The subtext of the movie is richer and more interesting that its text. “Ballad” concerns, among other issues, an intense love that can deform and damage people, but it’s also about forgiveness and redemption.

Also interesting is Miller’s view of the younger generationrepresented by Rose, Rodney, Thaddius and Red Berry, who try to handle the burdens their families have placed on them as best they can, and at the same time move on with their lives.
Miller’s philosophy is ultimately upbeat, suggesting that youth not only survives, but also gathers new knowledge that goes beyond that of their parents. History moves forward and upward, in a spiral, circling way, rather than linear and progressive one.

What Jack and Rose are fighting for is land ands the symbolic values that it bears. The place represents a kind of idealism that’s rare today, but prevails in the more idealistic 1960s. The film’s philosophy is upbeat in the sense that people can recreate themselves, albeit in small, not radical ways, that they can redefine themselves and forge new personalities vis–vis those of their elders.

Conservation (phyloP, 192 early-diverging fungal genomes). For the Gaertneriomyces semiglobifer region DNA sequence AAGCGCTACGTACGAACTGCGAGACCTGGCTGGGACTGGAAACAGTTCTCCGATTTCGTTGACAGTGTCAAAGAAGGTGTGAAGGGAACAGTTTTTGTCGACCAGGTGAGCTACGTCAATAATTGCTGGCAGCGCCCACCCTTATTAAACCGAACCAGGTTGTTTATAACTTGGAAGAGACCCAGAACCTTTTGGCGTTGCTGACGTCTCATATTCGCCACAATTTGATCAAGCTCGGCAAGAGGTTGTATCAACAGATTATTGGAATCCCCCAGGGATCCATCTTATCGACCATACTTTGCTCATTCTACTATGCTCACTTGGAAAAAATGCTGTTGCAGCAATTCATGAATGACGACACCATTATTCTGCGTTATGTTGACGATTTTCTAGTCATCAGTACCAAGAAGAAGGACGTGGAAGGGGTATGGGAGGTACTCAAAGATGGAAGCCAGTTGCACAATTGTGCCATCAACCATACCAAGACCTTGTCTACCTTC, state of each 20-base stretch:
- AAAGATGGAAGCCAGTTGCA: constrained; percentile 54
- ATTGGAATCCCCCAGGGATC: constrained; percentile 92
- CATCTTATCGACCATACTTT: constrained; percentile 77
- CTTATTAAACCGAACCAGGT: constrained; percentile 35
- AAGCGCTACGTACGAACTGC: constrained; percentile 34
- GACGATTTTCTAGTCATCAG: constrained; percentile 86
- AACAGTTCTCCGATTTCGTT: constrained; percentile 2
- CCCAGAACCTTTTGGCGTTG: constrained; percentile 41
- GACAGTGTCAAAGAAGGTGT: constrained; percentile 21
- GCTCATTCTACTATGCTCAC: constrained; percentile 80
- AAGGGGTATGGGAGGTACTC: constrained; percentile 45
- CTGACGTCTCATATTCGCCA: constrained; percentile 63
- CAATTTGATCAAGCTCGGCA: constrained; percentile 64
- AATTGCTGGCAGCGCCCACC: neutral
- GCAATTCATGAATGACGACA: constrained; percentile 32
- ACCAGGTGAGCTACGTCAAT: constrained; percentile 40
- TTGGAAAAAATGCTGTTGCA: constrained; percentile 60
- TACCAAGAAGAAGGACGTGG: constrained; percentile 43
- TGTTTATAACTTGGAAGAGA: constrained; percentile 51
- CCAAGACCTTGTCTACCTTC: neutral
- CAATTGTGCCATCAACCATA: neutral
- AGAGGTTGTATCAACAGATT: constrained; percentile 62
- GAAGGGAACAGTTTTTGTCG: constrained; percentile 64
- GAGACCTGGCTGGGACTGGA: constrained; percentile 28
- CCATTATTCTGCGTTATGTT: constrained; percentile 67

The father and daughter live on an abandoned commune on an island off the East Coast. The uniquely intimate relationship between them is forged in isolation from the outside world.

Miller wants to explore the feeling and knowledge of youths that someone dear to them, particularly parents, is going to die, and how they “prepare” (or don’t) for the event, how they almost mourn them in advance. She seems equally intrigued by the wild hopefulness of youth, who could find a new way of living.
Jack’s character is complex and demanding, an angry Utopian with a craving for order on the one hand, and on the other, an Anarchist’s need to destroy it. He is also a man of extremes, going from living in a commune to having no interaction with anyone except his daughter. The film never addresses explicitly why the commune broke up. However, Jack’s need to control every situation is probably what drove the other members of his commune away. A true utopian, Jack couldn’t accept the failures of his fellow members.